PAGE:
The response from Cuban officials did not take anyone by surprise. Prominent Cuban blogger Yoani Sánchez had been, once again, denied permission to leave her country after she was granted a visa by the Brazilian Embassy in January to attend a film festival. “I feel like a hostage kidnapped by someone who doesn’t listen nor provide explanations. A government with a ski mask and a gun in a holster,” tweeted Sánchez on Friday after the Cuban government denied her request to travel to Brazil. It was, according to the blogger, the 19th time Cuban officials have turned down her request to leave the island. As in the past, officials gave no reason for the rejection.
Brazilian filmmaker Dado Galvao announced Tuesday that he was postponing the premiere of the documentary “Connection Cuba-Honduras,” a movie about press freedom in both countries, in solidarity with the Cuban blogger, who participated in the film. Brazilian President Dilma Rousseff, who visited Cuba last week and declined to meet with Sánchez or any dissidents, spoke to reporters before Cuba denied the blogger permission to leave the country. “Brazil gave the visa to the blogger. The rest is not a matter for the Brazilian government,” Rousseff said at the time.
Sánchez’s work is well known outside Cuba. She has received several international awards, including Columbia’s University’s Maria Moors Cabot Award for excellence in Latin American reporting, and she blogs regularly for the U.S.-based Huffington Post. Sánchez also gained a measure of fame when President Barack Obama responded to a written questionnaire she sent to the White House in November 2009.
Sánchez has not only been denied permission to travel abroad but has suffered official harassment for her work. In early November 2009, Sánchez and two other independent Cuban bloggers were detained, harassed, and assaulted by state security agents on their way to a peaceful march in Havana. Sánchez has also been the victim of smear campaigns in Cuba’s state media, which have described her as a “cybermercenary” at the service of foreign governments.
A vibrant and enthusiastic independent blogging community has emerged in Cuba in the past few years, according to CPJ research. The bloggers, who face severe legal, economic, and technological limitations, are mostly young and from a variety of professions. They critically examine the issues that Cubans face daily: food shortages, health care, education, housing problems, and the lack of Internet access, a 2009 CPJ special report found.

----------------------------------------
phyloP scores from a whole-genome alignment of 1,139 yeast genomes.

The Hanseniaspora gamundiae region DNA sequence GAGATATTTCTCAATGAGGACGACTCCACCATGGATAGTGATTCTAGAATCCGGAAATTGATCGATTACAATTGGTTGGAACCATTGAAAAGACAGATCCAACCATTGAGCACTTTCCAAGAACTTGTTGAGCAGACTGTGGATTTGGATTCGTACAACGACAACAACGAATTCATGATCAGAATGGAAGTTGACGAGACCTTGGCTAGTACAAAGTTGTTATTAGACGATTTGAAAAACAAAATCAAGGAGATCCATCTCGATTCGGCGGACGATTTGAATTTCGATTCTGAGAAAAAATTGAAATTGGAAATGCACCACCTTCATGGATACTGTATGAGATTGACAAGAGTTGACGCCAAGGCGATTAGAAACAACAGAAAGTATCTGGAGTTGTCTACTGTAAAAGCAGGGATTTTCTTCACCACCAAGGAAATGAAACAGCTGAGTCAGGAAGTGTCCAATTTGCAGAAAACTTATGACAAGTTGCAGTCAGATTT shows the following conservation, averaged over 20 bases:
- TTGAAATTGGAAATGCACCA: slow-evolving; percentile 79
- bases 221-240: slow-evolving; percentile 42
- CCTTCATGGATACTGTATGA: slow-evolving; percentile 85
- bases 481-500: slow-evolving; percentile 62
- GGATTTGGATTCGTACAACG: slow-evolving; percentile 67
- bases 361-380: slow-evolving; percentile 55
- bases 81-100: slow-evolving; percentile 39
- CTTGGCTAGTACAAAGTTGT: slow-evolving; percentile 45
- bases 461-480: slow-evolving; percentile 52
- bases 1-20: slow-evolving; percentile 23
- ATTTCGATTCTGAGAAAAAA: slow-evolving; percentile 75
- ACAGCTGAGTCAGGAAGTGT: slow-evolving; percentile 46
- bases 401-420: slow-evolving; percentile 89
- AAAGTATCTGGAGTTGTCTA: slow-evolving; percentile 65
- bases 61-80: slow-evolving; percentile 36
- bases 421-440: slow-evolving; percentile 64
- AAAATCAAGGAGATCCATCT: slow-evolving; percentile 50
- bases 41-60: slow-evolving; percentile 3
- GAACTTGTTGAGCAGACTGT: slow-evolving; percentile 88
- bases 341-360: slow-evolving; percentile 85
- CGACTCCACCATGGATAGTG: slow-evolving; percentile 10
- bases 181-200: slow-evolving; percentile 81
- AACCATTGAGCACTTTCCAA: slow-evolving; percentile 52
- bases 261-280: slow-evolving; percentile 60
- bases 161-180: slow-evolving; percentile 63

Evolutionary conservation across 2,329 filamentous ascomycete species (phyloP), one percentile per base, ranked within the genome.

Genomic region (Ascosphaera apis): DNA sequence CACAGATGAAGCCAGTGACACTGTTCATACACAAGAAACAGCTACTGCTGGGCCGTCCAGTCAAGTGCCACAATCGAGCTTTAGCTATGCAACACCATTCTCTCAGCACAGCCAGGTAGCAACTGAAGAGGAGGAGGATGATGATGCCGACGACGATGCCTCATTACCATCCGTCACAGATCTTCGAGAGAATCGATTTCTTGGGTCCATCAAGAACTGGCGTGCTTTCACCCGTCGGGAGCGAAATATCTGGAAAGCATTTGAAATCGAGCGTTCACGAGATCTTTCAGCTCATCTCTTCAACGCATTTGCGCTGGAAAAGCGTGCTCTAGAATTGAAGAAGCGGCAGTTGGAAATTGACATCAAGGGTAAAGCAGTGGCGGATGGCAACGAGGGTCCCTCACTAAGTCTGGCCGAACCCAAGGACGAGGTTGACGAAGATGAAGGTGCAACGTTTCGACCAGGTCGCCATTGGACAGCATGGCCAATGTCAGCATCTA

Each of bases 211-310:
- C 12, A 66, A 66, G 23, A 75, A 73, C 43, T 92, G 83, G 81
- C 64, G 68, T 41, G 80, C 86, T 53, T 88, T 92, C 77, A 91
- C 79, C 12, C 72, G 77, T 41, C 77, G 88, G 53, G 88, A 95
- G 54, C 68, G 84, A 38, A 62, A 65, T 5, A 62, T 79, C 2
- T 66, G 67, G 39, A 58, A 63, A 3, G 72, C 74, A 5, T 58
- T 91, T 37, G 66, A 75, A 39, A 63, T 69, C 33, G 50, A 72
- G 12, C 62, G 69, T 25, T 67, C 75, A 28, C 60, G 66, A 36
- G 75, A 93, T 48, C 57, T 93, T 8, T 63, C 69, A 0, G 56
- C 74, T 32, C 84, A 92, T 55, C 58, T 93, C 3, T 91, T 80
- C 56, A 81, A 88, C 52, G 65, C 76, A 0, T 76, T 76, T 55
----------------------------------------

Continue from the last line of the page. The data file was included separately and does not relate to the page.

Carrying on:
Free press advocates and Cuban journalists point to Sánchez as a pioneer in this evolving community. Sánchez, who started blogging in April 2007, was the first to write under her own byline. Her blog, Generación Y, and several other Cuban blogs are hosted by the German-based portal Desde Cuba (From Cuba), a place where, as its introduction says, “citizen journalists” can offer “opinions that don’t have room in official Cuban outlets or any other publication that is conditioned by political requirements.”
Rousseff’s first visit to Cuba as president had raised expectations among some independent reporters, bloggers, and political dissidents that she would speak about human rights on the island. But the Brazilian leader stayed away from the topic, sticking instead to the trip’s key mission of developing trade and boosting Cuba’s economy. Sánchez wrote a blog entry prior to her visit, in which she expressed hope that Rousseff’s behavior would be “consistent with the clamor for democracy, instead of opting for a complicit silence before a dictatorship.” But Rousseff’s visit learly showed that Latin American leaders are still reluctant to address Cuba’s grave human rights violations when they travel there.